(b) information about a third account for a second party, 
independent from a fourth account maintained by a second exchange 
institution; and
    a computer, coupled to said data storage unit and said 
communications controller, that is configured to
    (a) receive a transaction from said first party device via said 
communications controller;
    (b) electronically adjust said first account and said third 
account in order to effect an exchange obligation arising from said 
transaction between said first party and said second party after 
ensuring that said first party and/or said second party have 
adequate value in said first account and/or said third account, 
respectively; and
    (c) generate an instruction to said first exchange institution 
and/or said second exchange institution to adjust said second 
account and/or said fourth account in accordance with the adjustment 
of said first account and/or third account, wherein said instruction 
being an irrevocable, time invariant obligation placed on said first 
exchange institution and/or said second exchange institution.

    Analysis: The claim is directed to a statutory category, i.e., a 
machine (Step 1: YES). As discussed for the method claim, the claim 
recites the concept of intermediated settlement and is directed to an 
abstract idea (Step 2A: YES).
    Looking again to see what additional features are recited in the 
claim, the system includes a communications controller, a first party 
device, a data storage device, and a computer. The claimed hardware is 
generic hardware that nearly every computer will include. None of the 
hardware offers a meaningful limitation beyond generally linking the 
system to a particular technological environment, that is, 
implementation via computers. Put another way, the system claims are no 
different from the method claims in substance; the method claims recite 
the abstract idea implemented on a generic computer, while the system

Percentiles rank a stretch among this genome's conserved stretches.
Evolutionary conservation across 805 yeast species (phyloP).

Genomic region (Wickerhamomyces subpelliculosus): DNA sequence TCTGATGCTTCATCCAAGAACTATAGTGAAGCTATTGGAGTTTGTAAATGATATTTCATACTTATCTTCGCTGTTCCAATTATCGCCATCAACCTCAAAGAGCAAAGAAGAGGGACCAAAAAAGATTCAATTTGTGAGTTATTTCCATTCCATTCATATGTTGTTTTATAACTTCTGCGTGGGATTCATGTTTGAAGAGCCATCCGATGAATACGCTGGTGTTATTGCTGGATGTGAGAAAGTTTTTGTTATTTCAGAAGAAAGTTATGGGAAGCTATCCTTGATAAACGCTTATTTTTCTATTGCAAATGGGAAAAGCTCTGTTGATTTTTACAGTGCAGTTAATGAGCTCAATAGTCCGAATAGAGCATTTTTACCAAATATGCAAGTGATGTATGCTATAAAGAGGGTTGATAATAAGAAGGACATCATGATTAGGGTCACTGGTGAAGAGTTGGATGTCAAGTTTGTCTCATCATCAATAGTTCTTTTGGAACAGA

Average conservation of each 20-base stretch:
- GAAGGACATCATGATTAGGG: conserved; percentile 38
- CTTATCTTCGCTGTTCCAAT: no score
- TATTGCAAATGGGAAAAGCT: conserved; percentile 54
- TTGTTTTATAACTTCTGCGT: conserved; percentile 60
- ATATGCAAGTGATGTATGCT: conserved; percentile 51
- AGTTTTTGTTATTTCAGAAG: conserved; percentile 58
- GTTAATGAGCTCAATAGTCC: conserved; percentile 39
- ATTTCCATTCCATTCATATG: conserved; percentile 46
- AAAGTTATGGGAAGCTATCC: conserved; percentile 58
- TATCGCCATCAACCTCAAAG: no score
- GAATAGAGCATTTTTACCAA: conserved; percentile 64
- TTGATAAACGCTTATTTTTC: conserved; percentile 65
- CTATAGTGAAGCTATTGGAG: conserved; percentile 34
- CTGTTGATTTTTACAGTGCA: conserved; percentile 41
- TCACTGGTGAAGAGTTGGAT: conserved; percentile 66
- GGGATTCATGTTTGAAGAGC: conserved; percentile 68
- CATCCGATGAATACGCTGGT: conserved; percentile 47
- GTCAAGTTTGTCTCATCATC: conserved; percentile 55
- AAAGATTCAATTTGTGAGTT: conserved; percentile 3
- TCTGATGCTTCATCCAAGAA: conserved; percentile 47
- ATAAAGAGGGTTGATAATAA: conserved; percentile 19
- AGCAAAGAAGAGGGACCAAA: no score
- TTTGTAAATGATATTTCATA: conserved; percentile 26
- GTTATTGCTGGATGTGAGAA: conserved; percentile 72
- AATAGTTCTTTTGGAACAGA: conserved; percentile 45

claims recite a handful of generic computer components configured to 
implement the same idea. The claim does not amount to significantly 
more than the underlying abstract idea (Step 2B: NO). The claim is not 
eligible and should be rejected under 35 U.S.C. 101.

IV. Summaries of Court Decisions Relating to Laws of Nature, Natural 
Phenomena, and Abstract Ideas

    The following brief summaries are taken from decisions from the 
Supreme Court and the Federal Circuit in which claims were analyzed 
with respect to judicial exceptions to determine subject matter 
eligibility. Along with the examples in section III, these decisions 
demonstrate the various terms used by the courts to describe the 
exceptions

[[Page 74629]]

and are provided simply to illustrate some of the different types of 
concepts found to fall within the exceptions. It should be noted that 
the courts' analyses in these decisions do not necessarily follow the 
eligibility framework explained in this Interim Eligibility Guidance as 
most of the cases were decided prior to Alice Corp. Therefore, instead 
of applying the eligibility analysis set forth in this Interim 
Eligibility Guidance to the facts of the decisions, a short description 
of the court's decision is provided for background purposes only. When 
considering these decisions, it is important to remember that the mere 
presence of an exception does not necessarily render a claim 
ineligible.
    Part A presents several decisions from the Supreme Court, Part B 
presents several decisions from the Federal Circuit from 2010--2014 
that dealt with abstract ideas, and Part C presents decisions from the 
Federal Circuit relating to abstract ideas since the Alice Corp. 
decision. Although the very small set of decisions from the Federal 
Circuit since Alice Corp. have resulted in findings of ineligibility, 
it should be recognized that the Supreme Court did not create a per se 
excluded category of subject matter, such as software or business 
methods, nor did it impose any special requirements for eligibility of 
software or business methods.

A. Supreme Court Decisions

1. O'Reilly v. Morse (U.S. Reissue Patent No. RE 117)
    Claim 6. The claim was interpreted by the Supreme Court as a 
system of signs (signals) by closing a galvanic circuit rapidly for 
telegraphing, combined with machinery to record the signs.
    Claim 8. I do not propose to limit myself to the specific 
machinery, or parts of machinery, . . . the essence of my invention 
being the use of the motive power of the electric or galvanic 
current, which I call electro-magnetism, however developed, for 
making or printing intelligible characters, signs, or letters, at 
any distances, being a new application of that power. . .

    The claims are to the process of using electromagnetism to produce 
distinguishable signs for telegraphy, and in particular to print 
intelligible characters at any distance. While the format of the claims 
is outdated, it can be seen that claim 6 recites the system of signs in